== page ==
“We also have a good chance in Vietnam,” the minister added. “The United States, France, Canada, Russia, Japan and Korea can build nuclear power plants, but the U.S. lags behind in technology as it hasn’t built one for 20 to 30 years. This is a good time for us to speed up (atomic power plant construction).”
Ouch! That stung a little.
This is South Korea’s Knowledge Economy Minister Hong Suk-woo. He’s not exactly right – falling behind in construction and in technological advance are two different things and the U.S. has not fallen behind – at all – in technology. But Hong is selling Korean capacity in both, so fine. Still – ouch!
Land of corn and plenty:
Dueling videos debuted Wednesday on possible nuclear power expansion in Iowa.
A group that opposes nuclear power launched a television ad on the eve of today’s Senate committee hearing on a proposed compromise that advocates hope will push the bill ahead.
And minutes later, MidAmerican Energy released its own Web video, featuring Bill Fehrman, the company’s president and chief executive officer.
The opposing ad is from Friends of the Earth, our old FOEs. I generally find anti-nuclear advocates interesting if not always on target, but not FOE. It’s notably fact free.
But the pleasant surprise is that MidAmerican isn’t standing for it and has put its own ad in response. It’s simply done but that means there’s no manipulation or appeals to emotion. It’s simply Fehrman providing the company’s viewpoint:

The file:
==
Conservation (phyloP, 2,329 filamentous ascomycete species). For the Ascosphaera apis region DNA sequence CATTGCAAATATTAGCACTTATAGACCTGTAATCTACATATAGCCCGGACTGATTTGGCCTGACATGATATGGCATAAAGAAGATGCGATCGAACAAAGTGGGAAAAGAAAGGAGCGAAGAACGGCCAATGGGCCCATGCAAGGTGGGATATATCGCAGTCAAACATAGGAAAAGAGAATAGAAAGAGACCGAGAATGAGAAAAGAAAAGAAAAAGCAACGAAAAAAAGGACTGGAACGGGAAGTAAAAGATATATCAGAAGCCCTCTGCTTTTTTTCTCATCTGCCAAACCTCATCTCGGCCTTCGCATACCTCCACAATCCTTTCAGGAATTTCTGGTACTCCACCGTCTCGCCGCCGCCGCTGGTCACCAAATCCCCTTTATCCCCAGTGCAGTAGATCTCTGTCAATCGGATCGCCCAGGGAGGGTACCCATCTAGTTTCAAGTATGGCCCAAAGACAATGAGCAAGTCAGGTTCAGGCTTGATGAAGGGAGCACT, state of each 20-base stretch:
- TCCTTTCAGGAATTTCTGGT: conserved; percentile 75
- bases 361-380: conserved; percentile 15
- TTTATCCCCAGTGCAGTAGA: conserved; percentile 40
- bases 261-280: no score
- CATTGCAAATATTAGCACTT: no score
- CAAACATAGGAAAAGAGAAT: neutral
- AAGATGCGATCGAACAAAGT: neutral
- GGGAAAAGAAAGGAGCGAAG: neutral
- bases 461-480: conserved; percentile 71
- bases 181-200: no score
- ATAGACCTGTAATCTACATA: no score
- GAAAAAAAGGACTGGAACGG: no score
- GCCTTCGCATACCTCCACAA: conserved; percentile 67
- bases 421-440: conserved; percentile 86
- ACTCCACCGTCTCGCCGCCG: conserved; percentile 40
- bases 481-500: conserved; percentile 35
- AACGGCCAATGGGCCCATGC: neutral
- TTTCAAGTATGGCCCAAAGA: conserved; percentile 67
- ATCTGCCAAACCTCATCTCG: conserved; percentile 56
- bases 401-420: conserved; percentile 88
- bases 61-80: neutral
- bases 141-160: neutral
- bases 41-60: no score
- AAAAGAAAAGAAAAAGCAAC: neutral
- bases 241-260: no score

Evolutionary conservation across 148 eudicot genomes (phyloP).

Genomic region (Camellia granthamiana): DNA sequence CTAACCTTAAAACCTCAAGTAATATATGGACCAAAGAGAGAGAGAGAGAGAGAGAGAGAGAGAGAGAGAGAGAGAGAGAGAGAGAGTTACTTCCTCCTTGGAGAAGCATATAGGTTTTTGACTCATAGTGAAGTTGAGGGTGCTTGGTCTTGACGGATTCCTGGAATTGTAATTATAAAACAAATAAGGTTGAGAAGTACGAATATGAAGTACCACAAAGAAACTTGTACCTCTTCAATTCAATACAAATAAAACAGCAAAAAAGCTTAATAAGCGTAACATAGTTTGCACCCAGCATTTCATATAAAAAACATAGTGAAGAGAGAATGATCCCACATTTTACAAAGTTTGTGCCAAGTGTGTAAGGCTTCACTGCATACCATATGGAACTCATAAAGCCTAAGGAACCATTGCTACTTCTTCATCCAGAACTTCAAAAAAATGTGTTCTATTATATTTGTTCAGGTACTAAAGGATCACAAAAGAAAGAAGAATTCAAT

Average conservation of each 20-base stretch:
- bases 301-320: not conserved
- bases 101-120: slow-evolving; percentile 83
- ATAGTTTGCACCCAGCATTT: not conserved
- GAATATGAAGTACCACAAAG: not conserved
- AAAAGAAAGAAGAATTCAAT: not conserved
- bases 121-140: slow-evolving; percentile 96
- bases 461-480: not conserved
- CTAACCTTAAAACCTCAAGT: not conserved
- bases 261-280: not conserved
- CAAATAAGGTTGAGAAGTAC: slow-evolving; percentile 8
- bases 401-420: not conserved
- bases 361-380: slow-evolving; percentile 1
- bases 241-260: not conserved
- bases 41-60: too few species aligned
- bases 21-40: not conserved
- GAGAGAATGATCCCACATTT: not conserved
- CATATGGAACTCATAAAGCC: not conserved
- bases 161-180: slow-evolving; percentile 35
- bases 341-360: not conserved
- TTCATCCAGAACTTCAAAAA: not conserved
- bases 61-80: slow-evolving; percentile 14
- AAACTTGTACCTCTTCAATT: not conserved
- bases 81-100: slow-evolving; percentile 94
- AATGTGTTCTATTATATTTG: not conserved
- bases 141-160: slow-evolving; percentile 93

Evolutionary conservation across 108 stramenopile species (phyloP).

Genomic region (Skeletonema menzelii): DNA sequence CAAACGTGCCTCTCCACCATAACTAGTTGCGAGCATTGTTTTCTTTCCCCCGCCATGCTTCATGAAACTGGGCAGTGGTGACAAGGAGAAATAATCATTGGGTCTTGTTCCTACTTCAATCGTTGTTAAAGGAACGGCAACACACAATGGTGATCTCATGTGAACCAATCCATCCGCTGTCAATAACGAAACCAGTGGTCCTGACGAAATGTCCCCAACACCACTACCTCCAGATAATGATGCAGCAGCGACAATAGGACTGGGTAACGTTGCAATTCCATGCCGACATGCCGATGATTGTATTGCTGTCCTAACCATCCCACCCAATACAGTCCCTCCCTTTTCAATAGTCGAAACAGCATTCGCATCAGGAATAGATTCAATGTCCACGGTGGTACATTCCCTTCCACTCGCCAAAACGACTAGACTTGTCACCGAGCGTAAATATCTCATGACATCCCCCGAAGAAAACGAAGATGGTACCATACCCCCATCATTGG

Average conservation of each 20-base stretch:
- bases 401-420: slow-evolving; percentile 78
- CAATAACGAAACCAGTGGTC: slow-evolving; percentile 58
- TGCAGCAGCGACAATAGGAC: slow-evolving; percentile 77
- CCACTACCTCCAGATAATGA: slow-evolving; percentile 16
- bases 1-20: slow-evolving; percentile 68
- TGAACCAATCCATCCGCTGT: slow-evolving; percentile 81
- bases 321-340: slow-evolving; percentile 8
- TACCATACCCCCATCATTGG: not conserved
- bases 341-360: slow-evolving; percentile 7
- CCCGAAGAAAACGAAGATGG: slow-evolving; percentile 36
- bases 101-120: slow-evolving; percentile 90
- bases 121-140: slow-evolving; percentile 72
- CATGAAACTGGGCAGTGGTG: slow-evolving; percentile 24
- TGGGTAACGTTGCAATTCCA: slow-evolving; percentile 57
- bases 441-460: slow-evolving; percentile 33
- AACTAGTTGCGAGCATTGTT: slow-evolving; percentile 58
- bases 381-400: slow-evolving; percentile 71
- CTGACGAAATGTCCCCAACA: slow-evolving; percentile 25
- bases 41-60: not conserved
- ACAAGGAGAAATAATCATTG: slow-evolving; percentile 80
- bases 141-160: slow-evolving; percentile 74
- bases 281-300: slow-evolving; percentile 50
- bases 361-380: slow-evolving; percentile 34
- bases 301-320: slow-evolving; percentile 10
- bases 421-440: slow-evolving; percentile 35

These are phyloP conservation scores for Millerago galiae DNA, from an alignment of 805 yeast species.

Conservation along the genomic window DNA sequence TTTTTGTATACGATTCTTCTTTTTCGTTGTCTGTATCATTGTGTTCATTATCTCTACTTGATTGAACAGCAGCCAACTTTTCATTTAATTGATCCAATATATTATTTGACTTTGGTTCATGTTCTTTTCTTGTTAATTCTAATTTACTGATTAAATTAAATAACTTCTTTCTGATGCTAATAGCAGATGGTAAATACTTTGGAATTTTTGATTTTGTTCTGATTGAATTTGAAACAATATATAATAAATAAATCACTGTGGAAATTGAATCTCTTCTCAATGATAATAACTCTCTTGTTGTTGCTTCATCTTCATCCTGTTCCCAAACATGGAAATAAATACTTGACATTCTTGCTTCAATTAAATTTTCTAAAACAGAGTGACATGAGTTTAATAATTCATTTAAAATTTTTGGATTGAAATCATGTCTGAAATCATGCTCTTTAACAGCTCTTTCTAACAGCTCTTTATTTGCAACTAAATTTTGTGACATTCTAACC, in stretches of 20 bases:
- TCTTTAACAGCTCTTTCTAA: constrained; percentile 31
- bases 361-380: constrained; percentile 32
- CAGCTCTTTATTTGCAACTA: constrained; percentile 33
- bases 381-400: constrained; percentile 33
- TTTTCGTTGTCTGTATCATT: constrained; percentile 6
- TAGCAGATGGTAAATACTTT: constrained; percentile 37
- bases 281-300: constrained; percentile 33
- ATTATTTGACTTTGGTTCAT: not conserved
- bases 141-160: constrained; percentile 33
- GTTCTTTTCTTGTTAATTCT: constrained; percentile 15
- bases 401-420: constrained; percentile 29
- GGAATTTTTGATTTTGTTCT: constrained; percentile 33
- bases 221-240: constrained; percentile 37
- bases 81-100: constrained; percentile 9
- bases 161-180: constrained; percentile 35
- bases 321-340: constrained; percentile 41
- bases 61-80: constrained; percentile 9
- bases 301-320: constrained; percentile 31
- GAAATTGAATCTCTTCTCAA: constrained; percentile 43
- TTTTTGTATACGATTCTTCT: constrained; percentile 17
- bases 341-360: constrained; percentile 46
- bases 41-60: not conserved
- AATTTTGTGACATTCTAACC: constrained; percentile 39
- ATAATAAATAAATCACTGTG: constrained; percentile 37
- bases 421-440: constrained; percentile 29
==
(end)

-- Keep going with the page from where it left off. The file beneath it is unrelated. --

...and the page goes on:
Hey, South Korea was talking about Vietnam above, wasn’t it? Care to know just what Vietnam is up to these days?
"The consistent view of Vietnam is to utilize nuclear energy for peaceful purposes in a responsible manner while ensuring safety and security," [Le Dinh Tien, deputy minister of the Vietnamese Ministry of Science and Technology, which] is responsible for overseeing the country's nuclear power, said in January.
By 2030, Vietnam aims to build 10 reactors and, by 2050, it hopes to generate enough nuclear power to account for 20-25 percent of its energy consumption.
Now you know.
NEI’s main site and the Safety First site have been doing a good job of keeping you up to date on post-Fukushima information and updates (Safety First has a great infographic up right now showing how FLEX, the industry’s response to Fukushima, will work – poster worthy – really), but we’d be remiss not to note good work done by some of the nuclear companies out there.
If you have a few minutes, check out these pages by FPL (Florida Light & Power) and NextEra Energy to see how they are presenting nuclear energy, the accident in Japan and the drive to apply the lessons learned to their fleets. Both are very nicely done – corporate speak kept to a minimum, little to no attempt at spin. (We noticed FPL redid its nuclear energy launch page, too – a lot less text heavy and more inviting.)